With the current rise in fitness and our realisation of how important it is to get outside, there’s no surprise that running is becoming a more popular activity. As our lives seem busier than ever, fitting in time for a run as well as time to walk the dog feels impossible – so why not combine the two. The benefits of running with your dog go further than just being time-efficient – there are many advantages for both you and your pup. It’s been proven that getting outside is great for your mental health and this activity seems more and more appetising as we approach the summer heat – you and your dog will soon adore running in the sunshine.
Taking your dog with you on your run may feel like an easy thing to do, but there are some important things to think about. We thought we’d run you through what you need to consider before you take your dog for a run so you both can start reaping the benefits.
Can you run with your dog…?
Firstly, you must find out whether your dog is able to run with you because some dog breeds are not. For example, greyhounds – although we think that they are made for running – are much better suited to running short distances, fast. Other dogs like Pugs, French Bulldogs and Shih Tzus are not made for running at all. However, the large majority of breeds are designed to keep going far long than you are me, such as huskies, Golden Retrievers and gun dogs. They love running and will love it with their owner too.
Make sure that you check your dog’s health condition. If your dog has joint issues, then running is a no-no. When you get a puppy, you may think that running with them is a great way for them to exert their energy, but because their bones are still growing and are not that strong, this intense activity often causes injury. Contact your vet if you are unsure about whether your dog is in suitable health to start running.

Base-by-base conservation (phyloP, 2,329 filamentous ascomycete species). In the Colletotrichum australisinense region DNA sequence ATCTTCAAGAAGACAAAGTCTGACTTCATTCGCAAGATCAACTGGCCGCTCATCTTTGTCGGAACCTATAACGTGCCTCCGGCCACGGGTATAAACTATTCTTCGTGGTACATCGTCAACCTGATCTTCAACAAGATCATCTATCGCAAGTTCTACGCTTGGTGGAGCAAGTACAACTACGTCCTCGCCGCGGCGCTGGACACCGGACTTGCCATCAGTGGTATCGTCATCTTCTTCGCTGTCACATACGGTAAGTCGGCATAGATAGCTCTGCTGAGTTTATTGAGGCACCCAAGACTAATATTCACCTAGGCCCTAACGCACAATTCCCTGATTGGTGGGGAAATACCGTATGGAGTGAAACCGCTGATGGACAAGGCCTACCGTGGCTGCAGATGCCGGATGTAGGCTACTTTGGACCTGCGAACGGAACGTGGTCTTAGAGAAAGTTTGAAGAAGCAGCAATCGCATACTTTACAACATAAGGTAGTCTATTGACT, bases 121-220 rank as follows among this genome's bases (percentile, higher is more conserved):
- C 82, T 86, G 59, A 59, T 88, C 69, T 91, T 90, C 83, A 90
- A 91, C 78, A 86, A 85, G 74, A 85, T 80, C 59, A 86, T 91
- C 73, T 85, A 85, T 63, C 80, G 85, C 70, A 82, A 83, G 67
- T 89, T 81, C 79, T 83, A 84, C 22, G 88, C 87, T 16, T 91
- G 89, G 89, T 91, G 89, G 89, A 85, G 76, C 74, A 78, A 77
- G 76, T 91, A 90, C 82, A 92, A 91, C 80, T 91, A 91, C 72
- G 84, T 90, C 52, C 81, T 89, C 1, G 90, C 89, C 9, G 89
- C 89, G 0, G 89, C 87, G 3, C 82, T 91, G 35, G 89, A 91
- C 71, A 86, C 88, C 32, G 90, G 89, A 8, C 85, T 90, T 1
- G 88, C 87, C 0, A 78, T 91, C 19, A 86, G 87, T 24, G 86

How to start running with your dog
It is important to make sure your dog has a properly fitting collar or harness before you start running with them. It is also important to remember that not all dogs are suitable for running, so there are many different styles of collars available, including standard buckle collars, martingale collars, and harnesses. Consider the size and breed of your dog, as well as your personal preference. Once you have chosen a collar that meets your needs and preferences, place your order.
The first would be to bear in mind that when you are running with your dog, it’s inevitable that they will get distracted. When they smell something interesting or spot another dog, for example, they will go off course. So, if you are training for a specific race or attempting to break a personal record for speed, taking your dog is not ideal.
What to do about dog waste…
The most likely cause of a dog distraction would be for them stopping to relieve themselves. This can be distracting and stop you in your running flow, so make sure that you are equipped for this. Don’t forget to take an eco-friendly dog poo bag with you, so that you can quickly pick up after your dog without feeling guilty about littering in the area that you run in. Remember, you must always put it in the bin. Bringing a poo bag dispenser is a great idea. There’s nothing worse than carrying too many things on a run and letting that slow you down. You can attach the dispenser to your dog’s collar, so the collection of dog poo bags does not get in your way.